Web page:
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Hot Topics: Broncos improve in key areas, look to build momentum from strong recent offensive performances

ENGLEWOOD, Colo. —After the Broncos' offense struggled to score for much of the season, it's possible the unit is starting to find its stride.

Denver followed up a 28-point effort against Kansas City with a 24-point showing in a win vs. Arizona on Sunday. Led by reserve quarterback Brett Rypien, Denver posted its second-highest scoring output of the season and continued the success the team found vs. the Chiefs.

In the Week 14 loss to Kansas City, Russell Wilson led the Broncos to their best output of the year, leading three touchdown drives and setting Rypien up at the 2-yard line for Denver's final touchdown.

The sample size is notably small, but ahead of "Monday Night Football," the Broncos are one of just six teams that have scored 24 points in each of the last two weeks.

The Broncos have posted the pair of performances on the shoulders of drastic improvement in two notable categories.

After scoring just one third-quarter touchdown and six second-half touchdowns in the first 13 weeks, the Broncos have seen their second-half scoring improve significantly in their last two outings.

Against the Chiefs, Denver scored a touchdown to open the third quarter and then added another touchdown in the final frame. And on Sunday against Arizona, Denver scored three touchdowns in a half for the first time this season.

As Hackett detailed Monday, the Broncos' second-half improvement the last two weeks has come in part from the coaching staff's ability to make in-game adjustments after learning more about new players in the lineup.

"I think the guys have done a really good job," Hackett said. "We've gone in with a plan, and whether it might not have been executed the right way or there was some adjustments that the defense made vs. us, I think we were able to go into that second half and talk about it and maybe completely throw something out and do something completely new. I think referring just to this game [against Arizona], we wanted to really push the run game. I thought that was something the guys did a great job on. Every week it's different. Every single time you go out there, it's different matchups for us. It's been different players on offense, also. As you're trying to figure those guys out and make sure you're putting them in the right spot, you might go into it with a mindset of, 'Hey, this is going to be good for this guy.' But you don't know until you go out there. That's our job, and that's the fun part about this game. You love scoring points in the second half; we just want to put it together for four quarters."

Denver has also done a far better job of taking advantage of its red-zone opportunities. Through Week 13, the Broncos scored touchdowns on just 37.5 percent of their red-zone trips, which ranked last in the NFL. Denver's red-zone touchdown percentage was as low as 23.5 percent as recently as Week 7.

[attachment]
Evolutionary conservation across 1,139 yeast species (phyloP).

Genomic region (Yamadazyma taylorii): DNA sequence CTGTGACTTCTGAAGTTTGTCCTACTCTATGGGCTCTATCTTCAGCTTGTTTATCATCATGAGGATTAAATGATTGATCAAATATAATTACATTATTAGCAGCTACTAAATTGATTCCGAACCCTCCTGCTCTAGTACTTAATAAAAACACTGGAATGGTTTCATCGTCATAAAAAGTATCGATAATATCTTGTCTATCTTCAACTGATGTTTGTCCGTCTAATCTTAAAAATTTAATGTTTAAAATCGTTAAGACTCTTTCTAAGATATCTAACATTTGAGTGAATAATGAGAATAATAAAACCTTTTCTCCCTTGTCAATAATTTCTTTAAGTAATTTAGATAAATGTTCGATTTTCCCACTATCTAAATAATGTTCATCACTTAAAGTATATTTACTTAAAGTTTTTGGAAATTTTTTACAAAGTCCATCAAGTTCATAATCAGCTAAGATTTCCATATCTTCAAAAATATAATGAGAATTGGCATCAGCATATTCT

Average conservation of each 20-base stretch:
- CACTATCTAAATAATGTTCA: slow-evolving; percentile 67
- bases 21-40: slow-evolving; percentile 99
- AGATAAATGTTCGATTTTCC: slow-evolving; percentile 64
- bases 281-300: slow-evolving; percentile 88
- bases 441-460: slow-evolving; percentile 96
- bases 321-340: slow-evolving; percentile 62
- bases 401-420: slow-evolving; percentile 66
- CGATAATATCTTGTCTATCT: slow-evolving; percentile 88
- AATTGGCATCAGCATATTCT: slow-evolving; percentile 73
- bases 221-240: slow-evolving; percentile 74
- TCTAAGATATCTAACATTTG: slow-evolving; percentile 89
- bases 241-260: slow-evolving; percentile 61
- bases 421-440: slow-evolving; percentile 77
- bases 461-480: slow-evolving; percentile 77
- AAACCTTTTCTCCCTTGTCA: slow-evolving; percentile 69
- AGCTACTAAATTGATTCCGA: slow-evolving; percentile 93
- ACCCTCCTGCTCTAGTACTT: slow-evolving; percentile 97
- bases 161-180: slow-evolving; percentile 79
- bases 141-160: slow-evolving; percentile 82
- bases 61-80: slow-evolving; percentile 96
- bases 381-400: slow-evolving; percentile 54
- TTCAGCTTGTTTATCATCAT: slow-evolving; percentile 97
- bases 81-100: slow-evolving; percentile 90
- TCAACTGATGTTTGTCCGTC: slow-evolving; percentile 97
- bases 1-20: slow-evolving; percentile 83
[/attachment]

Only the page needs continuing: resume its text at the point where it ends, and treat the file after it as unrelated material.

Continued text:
In the last two games, though, Denver has scored touchdowns on all six of its red-zone possessions — and the Broncos have now scored touchdowns on 50 percent of their red-zone trips to rank 25th in the NFL.

"We know that's been something we've been struggling with this whole year, and we've really turned it around kind of the back half of this season," Hackett said of the red-zone struggles.

As the Broncos move forward into the final three weeks, Hackett said he believes in the value of the momentum the Broncos can gain from continued strong offensive performances. Hackett also noted the variety of ways in which Denver has scored — four different players have scored a combined seven touchdowns the last two weeks — is also a way to build momentum.

"Confidence is an important thing, without a doubt," Hackett said. "Watching 'Ryp' execute out there, watching Russell execute the week before [was great]. Guys [are] getting touchdowns — Jerry [Jeudy] getting touchdowns, Eric Tomlinson getting a touchdown, the running backs running it in. We're not doing it one way, and I think that's something we can really build on. You're not just stuck on, 'Hey, we have to throw the ball to Jerry every time.' You can do play-action, you can run the ball. It gives the defense a lot of different things, and I think the guys can really build on that, because they know every week, they're all excited to see, 'Hey, how can I get some points? How can I break out?' And that's what you want from the offense. That's what gives them that excitement each week to come in and see what the plan is.

"It's definitely something to build on, we've just got to string it together for four quarters."

Hackett's sentiment rings true. Against the Chiefs, Wilson threw the ball 36 times and found plenty of success before being removed from the game with a concussion. Then, against the Cardinals, Denver rode a season-best performance in rushing yards to a physical victory.

The Broncos must surely post more strong offensive performances to turn a pair of games into a trend. But after the intense struggles that followed Denver for the majority of the year, the recent offensive improvement is a welcome sign.

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